I’ve been doing some research for the past couple of months on how to go about making a GUI in Fortran and during that time I’ve experimented with DISLIN, GTK+ (through gtk-fortran), and Intel’s QuickWin framework.
QuickWin seems to be a quick and dirty way to get code outputting into a non-command prompt window, and while it works well for that, its not good for more complicated GUI development.
DISLIN is an excellent and fast way to put together a GUI using procedure calls, however the licensing of it cannot be used in an open source manner. Its free for individual research use, but it cannot be distributed. Aside from that – and the arcane function naming scheme – its an excellent and time-tested framework.
gtk-fortran and its port of GTK+ is more new. It isn’t as simple as DISLIN to throw together a GUI, but it *is* open source. Because of this, I decided to use it as a GUI framework.
Overall, after a few days of frustration, I was able to figure out how to use gtk-fortran and also its high-level API. I realized that I could easily package a lot of the functions into a simple set of procedure calls that hopefully even novice Fortran developers could use without much trouble.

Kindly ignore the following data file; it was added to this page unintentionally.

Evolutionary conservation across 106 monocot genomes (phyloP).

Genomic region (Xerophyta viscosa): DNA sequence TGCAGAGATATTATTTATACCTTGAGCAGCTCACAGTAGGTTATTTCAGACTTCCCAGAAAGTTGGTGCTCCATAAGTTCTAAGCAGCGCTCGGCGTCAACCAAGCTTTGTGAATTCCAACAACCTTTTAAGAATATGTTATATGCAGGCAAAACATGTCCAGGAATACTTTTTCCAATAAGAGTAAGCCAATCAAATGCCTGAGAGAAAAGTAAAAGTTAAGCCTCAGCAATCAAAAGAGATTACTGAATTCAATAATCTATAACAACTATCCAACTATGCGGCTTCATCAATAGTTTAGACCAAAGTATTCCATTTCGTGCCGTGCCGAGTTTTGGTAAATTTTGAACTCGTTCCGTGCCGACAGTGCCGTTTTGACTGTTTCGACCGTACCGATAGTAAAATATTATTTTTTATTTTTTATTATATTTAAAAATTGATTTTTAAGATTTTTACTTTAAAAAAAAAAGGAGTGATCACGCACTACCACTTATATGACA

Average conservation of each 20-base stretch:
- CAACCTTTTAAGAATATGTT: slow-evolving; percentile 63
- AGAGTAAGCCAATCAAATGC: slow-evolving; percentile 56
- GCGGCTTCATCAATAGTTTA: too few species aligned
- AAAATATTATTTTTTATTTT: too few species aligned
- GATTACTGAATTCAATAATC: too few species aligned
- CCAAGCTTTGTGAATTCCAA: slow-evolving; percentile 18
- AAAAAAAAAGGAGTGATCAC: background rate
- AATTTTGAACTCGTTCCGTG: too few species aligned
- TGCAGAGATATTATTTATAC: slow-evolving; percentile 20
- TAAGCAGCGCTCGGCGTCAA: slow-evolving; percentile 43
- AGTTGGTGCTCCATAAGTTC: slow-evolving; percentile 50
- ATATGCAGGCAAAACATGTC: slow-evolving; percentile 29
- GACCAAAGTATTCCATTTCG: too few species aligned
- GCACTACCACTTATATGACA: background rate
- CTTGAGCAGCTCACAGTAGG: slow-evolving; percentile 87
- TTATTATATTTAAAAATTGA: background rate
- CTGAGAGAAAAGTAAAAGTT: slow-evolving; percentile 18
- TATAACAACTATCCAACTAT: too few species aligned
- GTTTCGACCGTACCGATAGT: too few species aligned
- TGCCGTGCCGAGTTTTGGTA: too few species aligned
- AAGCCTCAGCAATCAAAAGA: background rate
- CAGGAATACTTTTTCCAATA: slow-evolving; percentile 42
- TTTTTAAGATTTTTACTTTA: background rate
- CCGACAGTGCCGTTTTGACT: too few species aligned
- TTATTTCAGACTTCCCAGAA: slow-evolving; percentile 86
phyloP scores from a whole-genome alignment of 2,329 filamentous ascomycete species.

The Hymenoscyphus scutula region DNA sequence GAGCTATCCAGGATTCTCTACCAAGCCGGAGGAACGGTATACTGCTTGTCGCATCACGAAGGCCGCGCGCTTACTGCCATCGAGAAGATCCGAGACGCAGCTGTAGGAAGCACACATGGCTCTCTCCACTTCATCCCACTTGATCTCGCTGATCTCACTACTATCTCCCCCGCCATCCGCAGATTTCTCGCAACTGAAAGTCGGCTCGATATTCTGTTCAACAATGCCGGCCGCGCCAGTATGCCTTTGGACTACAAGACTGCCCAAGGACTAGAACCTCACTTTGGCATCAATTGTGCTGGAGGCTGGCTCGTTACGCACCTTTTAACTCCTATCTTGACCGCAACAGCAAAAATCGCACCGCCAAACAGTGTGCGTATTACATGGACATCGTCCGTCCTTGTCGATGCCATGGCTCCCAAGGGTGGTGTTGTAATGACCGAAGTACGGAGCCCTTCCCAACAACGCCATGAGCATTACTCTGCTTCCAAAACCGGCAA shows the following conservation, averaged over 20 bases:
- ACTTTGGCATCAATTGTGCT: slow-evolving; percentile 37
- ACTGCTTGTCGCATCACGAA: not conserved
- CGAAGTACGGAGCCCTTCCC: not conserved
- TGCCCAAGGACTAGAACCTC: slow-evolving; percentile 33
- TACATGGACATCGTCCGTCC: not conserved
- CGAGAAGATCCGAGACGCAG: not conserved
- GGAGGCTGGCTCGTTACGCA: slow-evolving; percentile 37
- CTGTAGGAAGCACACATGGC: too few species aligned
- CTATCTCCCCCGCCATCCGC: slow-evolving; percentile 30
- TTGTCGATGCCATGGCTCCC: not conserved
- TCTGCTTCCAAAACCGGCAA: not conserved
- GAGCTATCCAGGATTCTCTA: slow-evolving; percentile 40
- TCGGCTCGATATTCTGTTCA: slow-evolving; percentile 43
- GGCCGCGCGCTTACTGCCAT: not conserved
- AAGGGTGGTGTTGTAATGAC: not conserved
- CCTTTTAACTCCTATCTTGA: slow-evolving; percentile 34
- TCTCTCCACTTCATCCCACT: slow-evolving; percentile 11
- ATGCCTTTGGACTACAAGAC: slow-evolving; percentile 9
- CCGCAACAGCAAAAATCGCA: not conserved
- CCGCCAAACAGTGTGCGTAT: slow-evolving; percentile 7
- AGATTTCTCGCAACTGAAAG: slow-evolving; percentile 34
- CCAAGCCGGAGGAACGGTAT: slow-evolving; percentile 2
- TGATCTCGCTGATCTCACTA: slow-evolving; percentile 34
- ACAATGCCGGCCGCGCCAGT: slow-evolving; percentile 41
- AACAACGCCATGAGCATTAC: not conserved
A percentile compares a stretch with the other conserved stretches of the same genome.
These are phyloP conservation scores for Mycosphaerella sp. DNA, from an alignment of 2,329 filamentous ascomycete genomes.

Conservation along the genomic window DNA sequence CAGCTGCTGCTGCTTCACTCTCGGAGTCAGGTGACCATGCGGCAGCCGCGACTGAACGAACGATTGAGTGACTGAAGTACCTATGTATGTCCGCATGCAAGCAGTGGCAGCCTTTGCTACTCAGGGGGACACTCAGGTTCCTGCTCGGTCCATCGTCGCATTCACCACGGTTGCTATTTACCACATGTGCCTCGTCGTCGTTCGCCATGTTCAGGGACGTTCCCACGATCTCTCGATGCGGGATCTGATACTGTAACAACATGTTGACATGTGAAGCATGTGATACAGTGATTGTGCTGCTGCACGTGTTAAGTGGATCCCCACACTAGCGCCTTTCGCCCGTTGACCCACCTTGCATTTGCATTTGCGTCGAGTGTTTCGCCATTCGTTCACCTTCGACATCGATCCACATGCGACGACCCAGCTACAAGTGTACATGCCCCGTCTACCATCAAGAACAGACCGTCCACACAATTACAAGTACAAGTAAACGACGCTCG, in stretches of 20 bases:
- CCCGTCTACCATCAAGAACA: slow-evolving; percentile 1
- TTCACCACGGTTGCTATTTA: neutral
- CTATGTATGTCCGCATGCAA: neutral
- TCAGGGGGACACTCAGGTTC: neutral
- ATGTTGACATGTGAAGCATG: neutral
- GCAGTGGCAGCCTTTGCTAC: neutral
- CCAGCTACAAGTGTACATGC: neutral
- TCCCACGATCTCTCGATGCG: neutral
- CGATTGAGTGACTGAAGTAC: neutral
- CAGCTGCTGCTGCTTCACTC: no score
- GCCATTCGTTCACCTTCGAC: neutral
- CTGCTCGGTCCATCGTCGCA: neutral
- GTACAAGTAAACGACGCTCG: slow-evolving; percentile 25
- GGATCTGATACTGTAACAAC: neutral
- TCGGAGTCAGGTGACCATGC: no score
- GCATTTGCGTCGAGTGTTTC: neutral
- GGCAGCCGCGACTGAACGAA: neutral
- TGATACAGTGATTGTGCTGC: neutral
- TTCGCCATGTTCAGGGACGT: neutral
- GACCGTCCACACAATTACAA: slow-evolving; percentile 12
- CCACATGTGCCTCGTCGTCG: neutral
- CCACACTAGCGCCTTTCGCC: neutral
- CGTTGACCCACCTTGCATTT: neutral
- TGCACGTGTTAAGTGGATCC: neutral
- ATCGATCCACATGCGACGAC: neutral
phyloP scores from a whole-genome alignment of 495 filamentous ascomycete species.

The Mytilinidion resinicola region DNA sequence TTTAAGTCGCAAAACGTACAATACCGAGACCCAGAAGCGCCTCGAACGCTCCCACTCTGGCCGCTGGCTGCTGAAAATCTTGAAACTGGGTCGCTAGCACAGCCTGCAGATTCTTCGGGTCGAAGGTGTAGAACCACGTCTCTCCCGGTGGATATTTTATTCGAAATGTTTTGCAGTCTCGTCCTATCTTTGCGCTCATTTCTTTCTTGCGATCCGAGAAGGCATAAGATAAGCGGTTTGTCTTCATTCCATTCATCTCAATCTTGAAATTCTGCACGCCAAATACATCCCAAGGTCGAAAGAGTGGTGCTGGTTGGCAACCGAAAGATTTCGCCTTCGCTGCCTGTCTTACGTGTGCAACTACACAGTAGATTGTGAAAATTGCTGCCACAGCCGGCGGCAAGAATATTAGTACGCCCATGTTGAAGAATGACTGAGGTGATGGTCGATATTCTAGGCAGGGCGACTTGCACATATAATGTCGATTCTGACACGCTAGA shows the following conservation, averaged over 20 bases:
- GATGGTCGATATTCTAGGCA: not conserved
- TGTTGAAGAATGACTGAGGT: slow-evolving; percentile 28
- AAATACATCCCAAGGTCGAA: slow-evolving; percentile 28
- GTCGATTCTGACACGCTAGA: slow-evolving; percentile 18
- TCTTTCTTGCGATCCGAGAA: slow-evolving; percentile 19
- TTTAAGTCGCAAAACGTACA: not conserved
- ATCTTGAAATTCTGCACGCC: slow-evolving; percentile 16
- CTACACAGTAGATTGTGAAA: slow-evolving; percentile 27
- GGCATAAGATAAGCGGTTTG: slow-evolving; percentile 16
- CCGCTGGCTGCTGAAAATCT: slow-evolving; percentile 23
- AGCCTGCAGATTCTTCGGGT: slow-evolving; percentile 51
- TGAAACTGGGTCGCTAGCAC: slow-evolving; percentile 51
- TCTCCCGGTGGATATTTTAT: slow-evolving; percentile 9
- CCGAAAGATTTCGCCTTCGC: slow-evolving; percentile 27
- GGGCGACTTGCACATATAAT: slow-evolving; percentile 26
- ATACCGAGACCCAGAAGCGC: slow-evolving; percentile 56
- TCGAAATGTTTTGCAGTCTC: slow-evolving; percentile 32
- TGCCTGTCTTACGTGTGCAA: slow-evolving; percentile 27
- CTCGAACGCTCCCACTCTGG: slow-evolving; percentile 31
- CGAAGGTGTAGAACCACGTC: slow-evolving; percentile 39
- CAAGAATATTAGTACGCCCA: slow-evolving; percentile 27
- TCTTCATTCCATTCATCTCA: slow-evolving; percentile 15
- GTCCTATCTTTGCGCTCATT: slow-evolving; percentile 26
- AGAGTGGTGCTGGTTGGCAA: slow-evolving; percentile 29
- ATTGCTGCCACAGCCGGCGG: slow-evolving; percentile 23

And so, I began to do just that.
Along the way, however, I realized that with this framework the program that would finally be developed would be entirely event-based – a typical GUI program. That may be perfectly fine for most developers, but in my case I needed a process to run on its own in the background regardless of the GUI’s involvement.
After a good amount of time learning how to incorporate OpenMP into a program, I added aspects of it into my framework to allow the GUI to run on its own thread while background procedures run on other threads. If no background processes are necessary, the framework will run perfectly fine without them. A developer can easily create an event-based Fortran program just by putting together the GUI through the very high-level procedure calls and then creating event handlers, just as in most other languages with RAD tools (for the most part).
This is just the first alpha release of it. I don’t have all the instructions in there, and I don’t have all the GUI procedures done. I’m even only halfway through putting the main window creation onto an object-oriented path (it still works just fine, though).
Future plans include some form of OpenCL. While OpenACC is eventually going to be merged into OpenMP, I figure that for now a little OpenCL wouldn’t hurt anyone.
I welcome all criticism. Constructive and non-constructive.